For anyone who is living with eczema, they are more than aware of how unpleasant a flare-up can be. Causing incredibly itchy and dry skin all across the body, a person’s eczema symptoms can range from mild irritation to profound discomfort and disability. And while every person has their own unique triggers that can lead to the onset of a flare-up, it appears that eczema may also be heavily impacted by the change of the seasons.
No matter where you live in the world, the changing of the seasons results in new average temperatures and weather. For those living with eczema, these changes are felt more viscerally, as their disease begins to flare up at the beginning of the cooler winter months. This phenomenon is so common that asteatotic eczema, one of the common forms of the disease, is often nicknamed “the winter’s itch.”
Because of the connection to the weather, many people living with eczema go through prolonged periods of disease dormancy during periods of mild weather. But, when we begin to transition into summer or winter (when the weather is commonly the hottest or coldest it will be throughout the year), flare-ups become more frequent and severe. Looking to find a way to break the cycle of flare-ups with the start of a new season, many researchers are interested in finding ways to reduce the severity of eczema flare-ups caused by extreme weather.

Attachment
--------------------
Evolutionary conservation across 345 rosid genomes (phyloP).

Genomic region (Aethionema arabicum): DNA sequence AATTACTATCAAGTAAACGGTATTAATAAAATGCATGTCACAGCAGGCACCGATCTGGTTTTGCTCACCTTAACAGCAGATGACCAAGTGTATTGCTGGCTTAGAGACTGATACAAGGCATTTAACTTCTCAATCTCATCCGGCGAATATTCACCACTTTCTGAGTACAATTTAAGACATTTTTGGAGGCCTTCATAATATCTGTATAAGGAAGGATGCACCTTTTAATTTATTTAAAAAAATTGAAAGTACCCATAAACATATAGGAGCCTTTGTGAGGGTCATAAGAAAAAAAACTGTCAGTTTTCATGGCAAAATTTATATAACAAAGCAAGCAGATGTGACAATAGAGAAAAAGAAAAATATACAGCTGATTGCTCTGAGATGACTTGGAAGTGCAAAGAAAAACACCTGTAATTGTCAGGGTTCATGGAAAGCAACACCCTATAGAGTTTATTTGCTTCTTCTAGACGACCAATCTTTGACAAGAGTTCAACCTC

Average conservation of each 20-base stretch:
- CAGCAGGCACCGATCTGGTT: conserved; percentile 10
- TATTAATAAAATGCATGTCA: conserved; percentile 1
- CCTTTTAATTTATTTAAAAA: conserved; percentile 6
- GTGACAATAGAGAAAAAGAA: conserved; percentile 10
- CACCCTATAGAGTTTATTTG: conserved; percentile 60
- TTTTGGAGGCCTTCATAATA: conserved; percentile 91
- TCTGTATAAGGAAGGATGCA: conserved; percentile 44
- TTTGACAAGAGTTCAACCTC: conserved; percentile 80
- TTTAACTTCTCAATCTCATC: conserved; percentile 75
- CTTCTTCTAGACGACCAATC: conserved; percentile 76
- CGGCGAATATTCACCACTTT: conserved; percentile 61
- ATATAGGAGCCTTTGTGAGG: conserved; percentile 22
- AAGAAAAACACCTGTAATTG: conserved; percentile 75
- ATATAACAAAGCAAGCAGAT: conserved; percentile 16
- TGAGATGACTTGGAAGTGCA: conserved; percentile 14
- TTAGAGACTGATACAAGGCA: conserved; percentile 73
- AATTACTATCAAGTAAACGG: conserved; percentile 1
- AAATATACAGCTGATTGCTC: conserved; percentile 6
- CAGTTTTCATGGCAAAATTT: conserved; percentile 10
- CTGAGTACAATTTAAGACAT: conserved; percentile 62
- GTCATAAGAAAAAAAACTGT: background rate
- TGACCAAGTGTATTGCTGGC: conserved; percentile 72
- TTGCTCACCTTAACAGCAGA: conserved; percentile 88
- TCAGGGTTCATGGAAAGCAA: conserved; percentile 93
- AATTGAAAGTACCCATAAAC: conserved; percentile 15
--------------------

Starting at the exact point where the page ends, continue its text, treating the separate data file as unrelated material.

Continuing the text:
So, why is this the case? Why does the weather have such a strong impact on the health of our skin, and what can people with eczema do to mitigate severe flare-ups as the seasons change?
Eczema, also known as atopic dermatitis, is a common non-infectious skin condition. It is an autoimmune and genetic disease, thought to be caused by the immune system attacking and causing chronic inflammation in specific areas of the skin. The true underlying cause of eczema is still not fully understood. Commonly diagnosed in childhood, more severe cases of eczema can persist into adulthood, causing significant discomfort and irritation. While eczema can cause inflammation and itchiness anywhere on the body, it is most common for adults with the disease to experience symptoms on their hands, feet, neck, scalp, elbows, and behind the knees¹.